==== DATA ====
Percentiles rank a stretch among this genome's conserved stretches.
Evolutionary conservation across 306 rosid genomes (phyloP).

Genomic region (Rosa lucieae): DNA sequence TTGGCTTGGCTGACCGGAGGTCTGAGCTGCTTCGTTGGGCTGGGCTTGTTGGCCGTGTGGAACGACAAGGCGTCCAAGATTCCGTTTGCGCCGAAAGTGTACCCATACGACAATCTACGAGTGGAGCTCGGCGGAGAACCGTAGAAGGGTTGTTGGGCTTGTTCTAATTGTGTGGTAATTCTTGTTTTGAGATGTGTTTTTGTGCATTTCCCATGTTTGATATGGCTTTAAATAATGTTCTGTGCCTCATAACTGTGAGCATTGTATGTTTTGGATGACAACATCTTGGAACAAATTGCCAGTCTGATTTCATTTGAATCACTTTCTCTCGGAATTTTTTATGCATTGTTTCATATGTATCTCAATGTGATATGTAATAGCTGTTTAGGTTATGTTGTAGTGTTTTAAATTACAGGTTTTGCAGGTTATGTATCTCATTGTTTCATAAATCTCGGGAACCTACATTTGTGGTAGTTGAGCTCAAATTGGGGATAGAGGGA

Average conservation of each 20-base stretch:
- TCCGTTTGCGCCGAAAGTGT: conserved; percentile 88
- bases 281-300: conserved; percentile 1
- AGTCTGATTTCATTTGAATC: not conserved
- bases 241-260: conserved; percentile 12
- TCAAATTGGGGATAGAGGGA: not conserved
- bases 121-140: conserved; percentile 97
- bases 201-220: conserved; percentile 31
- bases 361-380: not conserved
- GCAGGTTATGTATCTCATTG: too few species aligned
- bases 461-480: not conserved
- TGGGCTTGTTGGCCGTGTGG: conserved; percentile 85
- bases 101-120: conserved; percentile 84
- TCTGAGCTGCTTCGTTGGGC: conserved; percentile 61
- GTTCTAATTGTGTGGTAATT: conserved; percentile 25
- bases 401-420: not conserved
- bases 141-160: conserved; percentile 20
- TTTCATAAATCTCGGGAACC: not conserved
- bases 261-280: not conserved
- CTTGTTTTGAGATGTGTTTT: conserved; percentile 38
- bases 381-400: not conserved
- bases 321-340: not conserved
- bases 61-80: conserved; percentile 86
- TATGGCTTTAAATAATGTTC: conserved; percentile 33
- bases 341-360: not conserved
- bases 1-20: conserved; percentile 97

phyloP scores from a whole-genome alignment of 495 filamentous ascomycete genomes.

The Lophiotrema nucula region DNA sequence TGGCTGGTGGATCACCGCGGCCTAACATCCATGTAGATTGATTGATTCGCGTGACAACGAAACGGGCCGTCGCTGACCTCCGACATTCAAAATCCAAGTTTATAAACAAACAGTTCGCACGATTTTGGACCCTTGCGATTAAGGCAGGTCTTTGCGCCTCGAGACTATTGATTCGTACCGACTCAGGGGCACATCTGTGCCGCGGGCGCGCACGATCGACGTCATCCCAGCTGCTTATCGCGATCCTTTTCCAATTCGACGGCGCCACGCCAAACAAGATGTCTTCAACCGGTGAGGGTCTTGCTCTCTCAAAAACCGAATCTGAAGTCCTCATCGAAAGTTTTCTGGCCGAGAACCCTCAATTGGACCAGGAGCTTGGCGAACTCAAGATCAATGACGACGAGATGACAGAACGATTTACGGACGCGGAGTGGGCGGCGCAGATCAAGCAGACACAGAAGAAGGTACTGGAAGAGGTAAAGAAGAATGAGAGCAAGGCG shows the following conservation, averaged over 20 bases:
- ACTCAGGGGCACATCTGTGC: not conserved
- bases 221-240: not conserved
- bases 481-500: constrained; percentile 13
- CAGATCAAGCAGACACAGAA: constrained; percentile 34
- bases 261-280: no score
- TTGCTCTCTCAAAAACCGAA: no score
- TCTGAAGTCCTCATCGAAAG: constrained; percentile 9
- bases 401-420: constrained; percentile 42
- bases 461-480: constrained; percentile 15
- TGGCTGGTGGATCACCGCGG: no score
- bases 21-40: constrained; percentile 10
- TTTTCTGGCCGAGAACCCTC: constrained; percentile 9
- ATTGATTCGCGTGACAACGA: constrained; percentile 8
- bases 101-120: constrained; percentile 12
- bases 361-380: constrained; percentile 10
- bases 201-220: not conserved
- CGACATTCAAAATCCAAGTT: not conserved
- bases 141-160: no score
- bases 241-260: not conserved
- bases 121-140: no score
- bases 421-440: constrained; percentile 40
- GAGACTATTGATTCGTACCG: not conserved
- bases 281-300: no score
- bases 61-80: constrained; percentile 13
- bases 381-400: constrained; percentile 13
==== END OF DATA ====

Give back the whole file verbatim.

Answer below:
Percentiles rank a stretch among this genome's conserved stretches.
Evolutionary conservation across 306 rosid genomes (phyloP).

Genomic region (Rosa lucieae): DNA sequence TTGGCTTGGCTGACCGGAGGTCTGAGCTGCTTCGTTGGGCTGGGCTTGTTGGCCGTGTGGAACGACAAGGCGTCCAAGATTCCGTTTGCGCCGAAAGTGTACCCATACGACAATCTACGAGTGGAGCTCGGCGGAGAACCGTAGAAGGGTTGTTGGGCTTGTTCTAATTGTGTGGTAATTCTTGTTTTGAGATGTGTTTTTGTGCATTTCCCATGTTTGATATGGCTTTAAATAATGTTCTGTGCCTCATAACTGTGAGCATTGTATGTTTTGGATGACAACATCTTGGAACAAATTGCCAGTCTGATTTCATTTGAATCACTTTCTCTCGGAATTTTTTATGCATTGTTTCATATGTATCTCAATGTGATATGTAATAGCTGTTTAGGTTATGTTGTAGTGTTTTAAATTACAGGTTTTGCAGGTTATGTATCTCATTGTTTCATAAATCTCGGGAACCTACATTTGTGGTAGTTGAGCTCAAATTGGGGATAGAGGGA

Average conservation of each 20-base stretch:
- TCCGTTTGCGCCGAAAGTGT: conserved; percentile 88
- bases 281-300: conserved; percentile 1
- AGTCTGATTTCATTTGAATC: not conserved
- bases 241-260: conserved; percentile 12
- TCAAATTGGGGATAGAGGGA: not conserved
- bases 121-140: conserved; percentile 97
- bases 201-220: conserved; percentile 31
- bases 361-380: not conserved
- GCAGGTTATGTATCTCATTG: too few species aligned
- bases 461-480: not conserved
- TGGGCTTGTTGGCCGTGTGG: conserved; percentile 85
- bases 101-120: conserved; percentile 84
- TCTGAGCTGCTTCGTTGGGC: conserved; percentile 61
- GTTCTAATTGTGTGGTAATT: conserved; percentile 25
- bases 401-420: not conserved
- bases 141-160: conserved; percentile 20
- TTTCATAAATCTCGGGAACC: not conserved
- bases 261-280: not conserved
- CTTGTTTTGAGATGTGTTTT: conserved; percentile 38
- bases 381-400: not conserved
- bases 321-340: not conserved
- bases 61-80: conserved; percentile 86
- TATGGCTTTAAATAATGTTC: conserved; percentile 33
- bases 341-360: not conserved
- bases 1-20: conserved; percentile 97

phyloP scores from a whole-genome alignment of 495 filamentous ascomycete genomes.

The Lophiotrema nucula region DNA sequence TGGCTGGTGGATCACCGCGGCCTAACATCCATGTAGATTGATTGATTCGCGTGACAACGAAACGGGCCGTCGCTGACCTCCGACATTCAAAATCCAAGTTTATAAACAAACAGTTCGCACGATTTTGGACCCTTGCGATTAAGGCAGGTCTTTGCGCCTCGAGACTATTGATTCGTACCGACTCAGGGGCACATCTGTGCCGCGGGCGCGCACGATCGACGTCATCCCAGCTGCTTATCGCGATCCTTTTCCAATTCGACGGCGCCACGCCAAACAAGATGTCTTCAACCGGTGAGGGTCTTGCTCTCTCAAAAACCGAATCTGAAGTCCTCATCGAAAGTTTTCTGGCCGAGAACCCTCAATTGGACCAGGAGCTTGGCGAACTCAAGATCAATGACGACGAGATGACAGAACGATTTACGGACGCGGAGTGGGCGGCGCAGATCAAGCAGACACAGAAGAAGGTACTGGAAGAGGTAAAGAAGAATGAGAGCAAGGCG shows the following conservation, averaged over 20 bases:
- ACTCAGGGGCACATCTGTGC: not conserved
- bases 221-240: not conserved
- bases 481-500: constrained; percentile 13
- CAGATCAAGCAGACACAGAA: constrained; percentile 34
- bases 261-280: no score
- TTGCTCTCTCAAAAACCGAA: no score
- TCTGAAGTCCTCATCGAAAG: constrained; percentile 9
- bases 401-420: constrained; percentile 42
- bases 461-480: constrained; percentile 15
- TGGCTGGTGGATCACCGCGG: no score
- bases 21-40: constrained; percentile 10
- TTTTCTGGCCGAGAACCCTC: constrained; percentile 9
- ATTGATTCGCGTGACAACGA: constrained; percentile 8
- bases 101-120: constrained; percentile 12
- bases 361-380: constrained; percentile 10
- bases 201-220: not conserved
- CGACATTCAAAATCCAAGTT: not conserved
- bases 141-160: no score
- bases 241-260: not conserved
- bases 121-140: no score
- bases 421-440: constrained; percentile 40
- GAGACTATTGATTCGTACCG: not conserved
- bases 281-300: no score
- bases 61-80: constrained; percentile 13
- bases 381-400: constrained; percentile 13